How to avoid getting stung with $1000 driving fine
POLICE are warning drivers to keep their hands off their phones with the consequences potentially more severe than a $1000 fine.
Sergeant Paul Micallef from the Ipswich Road Policing Unit said the introduction of the hefty new punishment for using your phone while behind the wheel was due to the issue becoming a "substantial" problem on the roads.
About half a dozen people in Ipswich had been issued with the $1000 fine and lost four demerit points since the new laws became active on February 1.
Although the 16 fatal crashes in the Ipswich district in 2019 were higher than in 2018 (15) and 2017 (12), Sgt Micallef said the total number of traffic accidents last year were down on the number recorded in 2018.
"Certainly quite a few crashes are attributed (to drivers using mobile phones)," Sgt Micallef said.
"The hard part is actually proving they were on the phone. If they were on a phone call we can check that. If they were texting we can check that.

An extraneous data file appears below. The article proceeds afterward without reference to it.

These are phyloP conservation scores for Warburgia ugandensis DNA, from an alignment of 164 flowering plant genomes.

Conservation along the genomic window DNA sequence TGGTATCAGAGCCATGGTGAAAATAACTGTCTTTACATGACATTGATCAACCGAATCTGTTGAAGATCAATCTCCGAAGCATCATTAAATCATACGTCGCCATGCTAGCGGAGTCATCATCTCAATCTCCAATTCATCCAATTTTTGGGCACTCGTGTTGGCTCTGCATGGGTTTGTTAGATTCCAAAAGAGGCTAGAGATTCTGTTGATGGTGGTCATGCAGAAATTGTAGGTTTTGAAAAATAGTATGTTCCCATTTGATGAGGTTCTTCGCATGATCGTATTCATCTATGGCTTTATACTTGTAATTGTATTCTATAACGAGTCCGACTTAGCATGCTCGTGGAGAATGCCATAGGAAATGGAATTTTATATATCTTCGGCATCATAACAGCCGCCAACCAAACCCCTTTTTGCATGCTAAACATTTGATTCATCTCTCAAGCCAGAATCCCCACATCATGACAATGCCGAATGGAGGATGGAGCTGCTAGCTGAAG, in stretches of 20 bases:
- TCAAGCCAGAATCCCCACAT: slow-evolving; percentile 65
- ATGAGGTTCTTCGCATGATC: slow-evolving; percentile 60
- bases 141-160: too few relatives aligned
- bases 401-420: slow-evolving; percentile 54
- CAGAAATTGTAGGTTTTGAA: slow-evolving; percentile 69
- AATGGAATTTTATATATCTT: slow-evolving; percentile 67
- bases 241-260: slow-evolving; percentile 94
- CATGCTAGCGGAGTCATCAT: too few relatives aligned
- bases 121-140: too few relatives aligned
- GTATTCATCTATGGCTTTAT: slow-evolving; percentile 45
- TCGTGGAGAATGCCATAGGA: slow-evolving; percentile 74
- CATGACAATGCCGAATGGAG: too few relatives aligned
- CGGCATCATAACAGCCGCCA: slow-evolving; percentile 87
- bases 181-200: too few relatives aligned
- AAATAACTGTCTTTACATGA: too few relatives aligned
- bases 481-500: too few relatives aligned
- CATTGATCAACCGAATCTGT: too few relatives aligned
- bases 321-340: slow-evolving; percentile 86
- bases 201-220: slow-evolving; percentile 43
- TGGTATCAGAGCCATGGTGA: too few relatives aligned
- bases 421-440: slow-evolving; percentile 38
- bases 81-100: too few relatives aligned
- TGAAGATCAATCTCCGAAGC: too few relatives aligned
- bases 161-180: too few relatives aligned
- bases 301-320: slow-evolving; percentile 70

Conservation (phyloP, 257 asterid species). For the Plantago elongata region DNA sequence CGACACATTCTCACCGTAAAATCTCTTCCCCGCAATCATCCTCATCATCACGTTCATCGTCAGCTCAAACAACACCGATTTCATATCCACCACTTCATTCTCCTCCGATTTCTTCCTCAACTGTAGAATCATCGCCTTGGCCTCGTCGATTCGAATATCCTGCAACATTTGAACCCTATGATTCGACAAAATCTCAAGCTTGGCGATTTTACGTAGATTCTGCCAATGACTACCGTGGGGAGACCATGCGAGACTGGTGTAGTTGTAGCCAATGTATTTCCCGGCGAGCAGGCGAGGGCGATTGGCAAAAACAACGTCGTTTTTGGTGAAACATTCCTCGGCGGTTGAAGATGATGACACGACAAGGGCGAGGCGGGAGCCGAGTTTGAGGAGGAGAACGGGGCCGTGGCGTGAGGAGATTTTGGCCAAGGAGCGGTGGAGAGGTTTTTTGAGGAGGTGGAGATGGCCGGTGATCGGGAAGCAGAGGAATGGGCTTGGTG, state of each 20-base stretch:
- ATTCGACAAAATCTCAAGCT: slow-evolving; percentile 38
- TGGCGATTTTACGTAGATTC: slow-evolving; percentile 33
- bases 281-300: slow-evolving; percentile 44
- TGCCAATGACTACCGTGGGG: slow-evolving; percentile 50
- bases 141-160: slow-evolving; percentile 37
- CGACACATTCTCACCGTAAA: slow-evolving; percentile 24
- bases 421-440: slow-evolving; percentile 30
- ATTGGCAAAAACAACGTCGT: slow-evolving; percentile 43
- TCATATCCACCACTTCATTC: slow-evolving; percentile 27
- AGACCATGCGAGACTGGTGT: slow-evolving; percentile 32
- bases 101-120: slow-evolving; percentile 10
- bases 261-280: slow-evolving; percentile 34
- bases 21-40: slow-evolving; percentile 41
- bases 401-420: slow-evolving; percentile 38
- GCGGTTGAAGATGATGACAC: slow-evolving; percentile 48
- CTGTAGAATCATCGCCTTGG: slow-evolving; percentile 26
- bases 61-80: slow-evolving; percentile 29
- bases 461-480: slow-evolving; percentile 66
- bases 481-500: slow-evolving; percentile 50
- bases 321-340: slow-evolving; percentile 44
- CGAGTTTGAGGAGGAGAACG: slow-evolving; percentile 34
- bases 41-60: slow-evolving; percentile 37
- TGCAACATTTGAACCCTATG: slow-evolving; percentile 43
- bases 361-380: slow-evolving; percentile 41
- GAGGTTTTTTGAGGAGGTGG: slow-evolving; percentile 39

"If they were just using Facebook then that's a bit harder to prove.
"We've had a lot of people saying it's to do with revenue raising. It's not. They cause crashes. Anyone can see it distracts people."
The penalty even applies if you're stopped in traffic, riding a bicycle or even on a horse.
Double demerit points will apply for a second or subsequent mobile phone offence committed within 12 months.
Sgt Micallef said it was pretty simple: if it's not hands free then don't use it.
"Hands free means not loud speaker," he said.
"If it's in your hands and you're using it, then you'll get a ticket. Whether you're using it as a map, using it for voice or using it for anything, it's a mobile phone and it's in use."
You can still be fined if you're not in proper control of the vehicle, so don't text or scroll through social media even if you've got a hands free device.
Sgt Micallef said the unit had purchased new equipment for use for mobile phone detection and trialled it this week.
The mobile camera will be used around the district.
"No one was on the phone (during the trial)," he said.
"It was good. It was a win.
"We're probably pioneers for the use of cameras in the city with the Safe City Program.
"We do have a fairly good extensive camera network.
"At this stage we're not looking at using those cameras for enforcement."